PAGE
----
Have you heard of the slow food movement? It started in Italy, probably as a reaction to McDonald's type living and has spread across the globe. It has many devotes among the learned. They are devoted to all things that take an enormous amount of time. Artisanal bread, bicycles, beaches, books, knitting, cooking and face to face meetings all are revered in the slow food movement. Yet it is not "a charter for slackers and born-again beatniks," according to a Harvard professor. It is selective slowness - choosing what things to do and giving yourself more time to do them.
I thought of my life, and the culture I live in. My rush permeates every facet of my life. The alarm rings. I race to work out and be back in time to wake the family for school. I place a load in the laundry as I dictate commands to the troops, sign last minute field trip forms and pronounce the spelling words one last time before the test. "5, 4, 3, 2,1." We barely make it in the car at the last possible moment to drop off. Any traffic delay and we are toast. Often we squeeze in the family prayer we missed after buckles are checked. Then we recite any scriptures we know as a sorry excuse for missing our morning study. I then turn to my education and turn on the CD player today is playing a college course on the Weinmar Republic and Hitler's Germany.
200 years ago, the average pig took 5 years to reach 130 pounds; today it hits 220 after just 6 months and is slaughtered before it loses its baby teeth. Due to modern "advances", growth hormones, super pesticides, our food is on the fast track to the table.
This is all too fast.
I decided to focus on slowing down. After all, there is only one kind of time, the moment I am in right now. Staying in the now is a type of fearless focus. It takes courage to slow down. What will I not get done in my frantic world. So, I am giving myself a challenge, a course on slowness so to speak. I am taking normal activities that I rush through and giving myself double the time for completion. I am taking notes to see what happens and how I feel.
Here are some of the results from my first few days.
- I washed my hair really thouroughly and actually took the time to round brush and blow dry it. At presidency meeting, Karlene said, "Wow. Your hair looks amazing. It falls so nicely." I thought I was taking my time, but it really only took me 3 additional minutes and I felt better all day.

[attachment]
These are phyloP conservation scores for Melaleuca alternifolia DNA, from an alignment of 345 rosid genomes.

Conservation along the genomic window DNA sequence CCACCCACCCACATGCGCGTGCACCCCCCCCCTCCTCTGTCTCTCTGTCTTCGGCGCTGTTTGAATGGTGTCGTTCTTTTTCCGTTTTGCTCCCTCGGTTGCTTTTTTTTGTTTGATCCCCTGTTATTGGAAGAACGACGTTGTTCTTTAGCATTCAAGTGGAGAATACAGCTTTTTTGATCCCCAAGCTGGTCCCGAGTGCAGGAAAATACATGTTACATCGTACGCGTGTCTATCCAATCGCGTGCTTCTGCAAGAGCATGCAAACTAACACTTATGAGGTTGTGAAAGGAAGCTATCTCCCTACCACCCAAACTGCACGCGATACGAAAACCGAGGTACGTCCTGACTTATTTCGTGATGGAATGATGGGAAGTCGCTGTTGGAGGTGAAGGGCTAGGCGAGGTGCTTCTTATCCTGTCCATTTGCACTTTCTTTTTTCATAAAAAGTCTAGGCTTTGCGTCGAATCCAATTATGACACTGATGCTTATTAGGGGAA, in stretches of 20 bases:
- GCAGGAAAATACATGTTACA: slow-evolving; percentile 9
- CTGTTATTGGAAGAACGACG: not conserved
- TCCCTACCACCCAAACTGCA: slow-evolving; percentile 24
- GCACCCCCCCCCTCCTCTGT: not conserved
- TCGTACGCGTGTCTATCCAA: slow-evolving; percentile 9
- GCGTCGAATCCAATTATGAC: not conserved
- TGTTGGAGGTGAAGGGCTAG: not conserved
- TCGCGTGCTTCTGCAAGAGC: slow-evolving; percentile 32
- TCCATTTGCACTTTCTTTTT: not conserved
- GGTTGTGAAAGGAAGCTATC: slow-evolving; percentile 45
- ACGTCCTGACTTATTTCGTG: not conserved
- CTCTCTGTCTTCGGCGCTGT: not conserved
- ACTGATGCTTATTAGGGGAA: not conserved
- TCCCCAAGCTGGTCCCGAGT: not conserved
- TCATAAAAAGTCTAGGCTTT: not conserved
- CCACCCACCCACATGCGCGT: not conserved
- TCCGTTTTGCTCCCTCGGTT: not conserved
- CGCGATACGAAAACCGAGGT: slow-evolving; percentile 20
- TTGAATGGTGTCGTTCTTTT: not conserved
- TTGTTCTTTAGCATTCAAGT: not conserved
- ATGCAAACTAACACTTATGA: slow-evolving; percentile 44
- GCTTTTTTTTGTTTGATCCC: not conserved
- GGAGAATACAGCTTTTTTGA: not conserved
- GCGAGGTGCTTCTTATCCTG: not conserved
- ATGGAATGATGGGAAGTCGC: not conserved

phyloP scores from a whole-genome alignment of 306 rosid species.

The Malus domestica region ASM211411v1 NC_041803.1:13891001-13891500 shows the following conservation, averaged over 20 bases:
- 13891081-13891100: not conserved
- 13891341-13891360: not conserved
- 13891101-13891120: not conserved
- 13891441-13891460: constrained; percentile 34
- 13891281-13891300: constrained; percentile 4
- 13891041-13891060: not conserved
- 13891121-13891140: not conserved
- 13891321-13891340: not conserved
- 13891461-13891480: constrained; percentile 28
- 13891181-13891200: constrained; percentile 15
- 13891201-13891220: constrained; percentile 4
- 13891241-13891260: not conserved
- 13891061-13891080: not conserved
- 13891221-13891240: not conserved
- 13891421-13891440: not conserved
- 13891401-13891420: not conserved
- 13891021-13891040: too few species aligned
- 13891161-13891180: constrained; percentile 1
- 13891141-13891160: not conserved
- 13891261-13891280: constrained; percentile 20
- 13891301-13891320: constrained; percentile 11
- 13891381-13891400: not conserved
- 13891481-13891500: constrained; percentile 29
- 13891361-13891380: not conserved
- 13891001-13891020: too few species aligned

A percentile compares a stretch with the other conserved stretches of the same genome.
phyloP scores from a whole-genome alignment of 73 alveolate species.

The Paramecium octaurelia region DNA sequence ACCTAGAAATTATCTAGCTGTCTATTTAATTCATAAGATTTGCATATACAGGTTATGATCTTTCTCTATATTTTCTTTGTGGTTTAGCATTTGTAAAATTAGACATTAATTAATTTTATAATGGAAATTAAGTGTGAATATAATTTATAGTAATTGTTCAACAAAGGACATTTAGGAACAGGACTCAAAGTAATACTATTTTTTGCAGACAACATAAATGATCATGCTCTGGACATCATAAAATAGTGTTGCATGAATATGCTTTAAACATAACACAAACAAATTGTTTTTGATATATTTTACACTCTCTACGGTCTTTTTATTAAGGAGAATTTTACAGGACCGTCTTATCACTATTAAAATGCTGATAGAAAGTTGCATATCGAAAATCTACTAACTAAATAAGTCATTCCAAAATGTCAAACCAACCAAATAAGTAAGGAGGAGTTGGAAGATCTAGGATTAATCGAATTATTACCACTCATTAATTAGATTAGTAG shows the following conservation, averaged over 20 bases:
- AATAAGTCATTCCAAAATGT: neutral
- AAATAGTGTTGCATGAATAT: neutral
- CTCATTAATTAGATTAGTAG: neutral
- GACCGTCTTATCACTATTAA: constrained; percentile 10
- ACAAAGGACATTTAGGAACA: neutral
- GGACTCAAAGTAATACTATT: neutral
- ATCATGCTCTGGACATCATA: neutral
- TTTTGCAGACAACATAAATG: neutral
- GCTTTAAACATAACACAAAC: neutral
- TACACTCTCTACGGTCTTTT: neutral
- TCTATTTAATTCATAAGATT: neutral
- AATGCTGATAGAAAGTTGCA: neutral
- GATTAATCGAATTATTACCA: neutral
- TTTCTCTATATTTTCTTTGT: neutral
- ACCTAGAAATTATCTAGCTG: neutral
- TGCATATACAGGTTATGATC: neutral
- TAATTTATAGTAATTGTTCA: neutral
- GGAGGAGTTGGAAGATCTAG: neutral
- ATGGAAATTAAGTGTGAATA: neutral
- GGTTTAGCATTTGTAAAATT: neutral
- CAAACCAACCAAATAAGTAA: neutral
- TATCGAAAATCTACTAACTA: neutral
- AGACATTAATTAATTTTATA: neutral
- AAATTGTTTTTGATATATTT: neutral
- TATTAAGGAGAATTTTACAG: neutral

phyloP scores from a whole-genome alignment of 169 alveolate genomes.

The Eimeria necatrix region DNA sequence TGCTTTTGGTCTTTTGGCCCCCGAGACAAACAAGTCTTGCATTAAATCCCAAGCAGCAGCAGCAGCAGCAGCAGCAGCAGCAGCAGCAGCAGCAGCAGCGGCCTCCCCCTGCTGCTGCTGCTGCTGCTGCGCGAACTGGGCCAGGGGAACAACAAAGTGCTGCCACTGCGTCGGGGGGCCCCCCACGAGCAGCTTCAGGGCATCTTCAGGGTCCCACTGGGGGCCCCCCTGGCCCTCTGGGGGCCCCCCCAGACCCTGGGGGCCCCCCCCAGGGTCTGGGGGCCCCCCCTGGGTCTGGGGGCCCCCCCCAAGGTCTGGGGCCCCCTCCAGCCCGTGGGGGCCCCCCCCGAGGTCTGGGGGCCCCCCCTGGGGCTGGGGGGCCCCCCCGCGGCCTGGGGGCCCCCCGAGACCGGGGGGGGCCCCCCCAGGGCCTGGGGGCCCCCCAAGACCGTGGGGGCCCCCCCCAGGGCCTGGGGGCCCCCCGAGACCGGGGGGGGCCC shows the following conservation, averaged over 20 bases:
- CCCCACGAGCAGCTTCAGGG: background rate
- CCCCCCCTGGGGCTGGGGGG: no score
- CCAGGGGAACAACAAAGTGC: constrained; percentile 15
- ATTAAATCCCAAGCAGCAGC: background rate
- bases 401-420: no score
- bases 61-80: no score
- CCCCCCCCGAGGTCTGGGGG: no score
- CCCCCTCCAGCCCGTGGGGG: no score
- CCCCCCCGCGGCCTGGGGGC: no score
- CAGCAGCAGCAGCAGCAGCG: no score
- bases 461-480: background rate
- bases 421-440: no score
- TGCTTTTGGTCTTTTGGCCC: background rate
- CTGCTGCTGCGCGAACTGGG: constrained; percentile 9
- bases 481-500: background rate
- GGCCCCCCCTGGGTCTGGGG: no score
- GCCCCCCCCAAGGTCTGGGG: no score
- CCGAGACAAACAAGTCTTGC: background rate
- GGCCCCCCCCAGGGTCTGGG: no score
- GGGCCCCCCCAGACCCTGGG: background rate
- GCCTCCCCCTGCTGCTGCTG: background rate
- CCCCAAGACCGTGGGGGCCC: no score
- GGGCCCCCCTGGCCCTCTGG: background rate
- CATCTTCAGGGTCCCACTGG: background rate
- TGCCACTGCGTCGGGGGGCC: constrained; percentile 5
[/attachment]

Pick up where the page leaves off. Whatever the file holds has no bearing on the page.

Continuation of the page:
- I did not rush though presidency meeting. It ended earlier than normal because we covered each item thouroughly and I left wanting to hug each of those beautiful women I had taken time to see.
- Ladybug had a two day break. She wanted mom time at Gardener Village. I wanted to do my normal thing and race through the shops. She wanted to examine each item before moving on. I breathed in and out and slowed down. We stopped by the water and for the first time in ages, I noticed the firework display of diamonds in the pool as the sunshine hit the water droplets. After watching the ducks for awhile, they grew drowsy enough to give Ladybug the treat of the day in cuddling one.
- I called my sister who has much time for me, whom I am always in a rush with. I mentally gave her all the time she needed. It was lovely, but it did not realize how lovely till a few days later when she called to tell me how much it had meant to her since she has been down.
Conclusions thus far: Speed is usually fear. Slow is good. Slow is really really good. In marriage, in parenting, in listening, in gardening, or on the freeway, slow feels really good. I have found out for myself. I am not less productive, I am more. But I will continue my self imposed course on this lost art, this talent for slowness, for I must relearn this skill. Try a day of mindful slowness and see for yourself!